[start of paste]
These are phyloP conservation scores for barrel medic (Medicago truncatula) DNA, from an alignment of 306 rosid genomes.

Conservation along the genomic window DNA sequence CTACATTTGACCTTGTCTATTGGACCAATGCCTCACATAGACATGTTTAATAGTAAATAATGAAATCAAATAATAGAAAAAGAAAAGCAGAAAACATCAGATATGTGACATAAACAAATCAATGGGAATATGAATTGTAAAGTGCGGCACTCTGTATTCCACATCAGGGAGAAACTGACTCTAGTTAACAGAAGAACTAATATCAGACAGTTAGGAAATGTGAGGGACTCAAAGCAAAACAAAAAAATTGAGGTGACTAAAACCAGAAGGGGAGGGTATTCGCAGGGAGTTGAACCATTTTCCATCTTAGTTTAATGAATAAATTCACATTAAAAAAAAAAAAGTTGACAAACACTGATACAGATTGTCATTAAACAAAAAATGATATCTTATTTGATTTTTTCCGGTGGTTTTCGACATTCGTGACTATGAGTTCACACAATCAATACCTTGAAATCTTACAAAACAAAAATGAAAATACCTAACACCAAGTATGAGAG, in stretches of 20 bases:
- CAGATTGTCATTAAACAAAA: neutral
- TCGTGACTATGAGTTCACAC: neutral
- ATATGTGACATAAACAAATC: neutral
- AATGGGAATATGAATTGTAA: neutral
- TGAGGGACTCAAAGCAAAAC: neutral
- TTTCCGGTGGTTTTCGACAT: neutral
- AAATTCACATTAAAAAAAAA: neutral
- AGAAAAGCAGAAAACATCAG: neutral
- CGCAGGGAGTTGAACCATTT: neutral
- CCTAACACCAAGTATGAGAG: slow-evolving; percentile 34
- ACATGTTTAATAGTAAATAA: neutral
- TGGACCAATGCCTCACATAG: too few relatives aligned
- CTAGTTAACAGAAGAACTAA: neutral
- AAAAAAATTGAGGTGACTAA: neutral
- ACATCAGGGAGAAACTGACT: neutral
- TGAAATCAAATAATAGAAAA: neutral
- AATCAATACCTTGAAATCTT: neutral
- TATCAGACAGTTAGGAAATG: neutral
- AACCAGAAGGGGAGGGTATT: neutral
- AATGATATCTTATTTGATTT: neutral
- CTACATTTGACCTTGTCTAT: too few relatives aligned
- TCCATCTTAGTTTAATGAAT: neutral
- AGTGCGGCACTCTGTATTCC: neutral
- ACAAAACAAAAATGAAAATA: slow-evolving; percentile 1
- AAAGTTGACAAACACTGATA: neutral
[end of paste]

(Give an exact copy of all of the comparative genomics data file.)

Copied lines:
These are phyloP conservation scores for barrel medic (Medicago truncatula) DNA, from an alignment of 306 rosid genomes.

Conservation along the genomic window DNA sequence CTACATTTGACCTTGTCTATTGGACCAATGCCTCACATAGACATGTTTAATAGTAAATAATGAAATCAAATAATAGAAAAAGAAAAGCAGAAAACATCAGATATGTGACATAAACAAATCAATGGGAATATGAATTGTAAAGTGCGGCACTCTGTATTCCACATCAGGGAGAAACTGACTCTAGTTAACAGAAGAACTAATATCAGACAGTTAGGAAATGTGAGGGACTCAAAGCAAAACAAAAAAATTGAGGTGACTAAAACCAGAAGGGGAGGGTATTCGCAGGGAGTTGAACCATTTTCCATCTTAGTTTAATGAATAAATTCACATTAAAAAAAAAAAAGTTGACAAACACTGATACAGATTGTCATTAAACAAAAAATGATATCTTATTTGATTTTTTCCGGTGGTTTTCGACATTCGTGACTATGAGTTCACACAATCAATACCTTGAAATCTTACAAAACAAAAATGAAAATACCTAACACCAAGTATGAGAG, in stretches of 20 bases:
- CAGATTGTCATTAAACAAAA: neutral
- TCGTGACTATGAGTTCACAC: neutral
- ATATGTGACATAAACAAATC: neutral
- AATGGGAATATGAATTGTAA: neutral
- TGAGGGACTCAAAGCAAAAC: neutral
- TTTCCGGTGGTTTTCGACAT: neutral
- AAATTCACATTAAAAAAAAA: neutral
- AGAAAAGCAGAAAACATCAG: neutral
- CGCAGGGAGTTGAACCATTT: neutral
- CCTAACACCAAGTATGAGAG: slow-evolving; percentile 34
- ACATGTTTAATAGTAAATAA: neutral
- TGGACCAATGCCTCACATAG: too few relatives aligned
- CTAGTTAACAGAAGAACTAA: neutral
- AAAAAAATTGAGGTGACTAA: neutral
- ACATCAGGGAGAAACTGACT: neutral
- TGAAATCAAATAATAGAAAA: neutral
- AATCAATACCTTGAAATCTT: neutral
- TATCAGACAGTTAGGAAATG: neutral
- AACCAGAAGGGGAGGGTATT: neutral
- AATGATATCTTATTTGATTT: neutral
- CTACATTTGACCTTGTCTAT: too few relatives aligned
- TCCATCTTAGTTTAATGAAT: neutral
- AGTGCGGCACTCTGTATTCC: neutral
- ACAAAACAAAAATGAAAATA: slow-evolving; percentile 1
- AAAGTTGACAAACACTGATA: neutral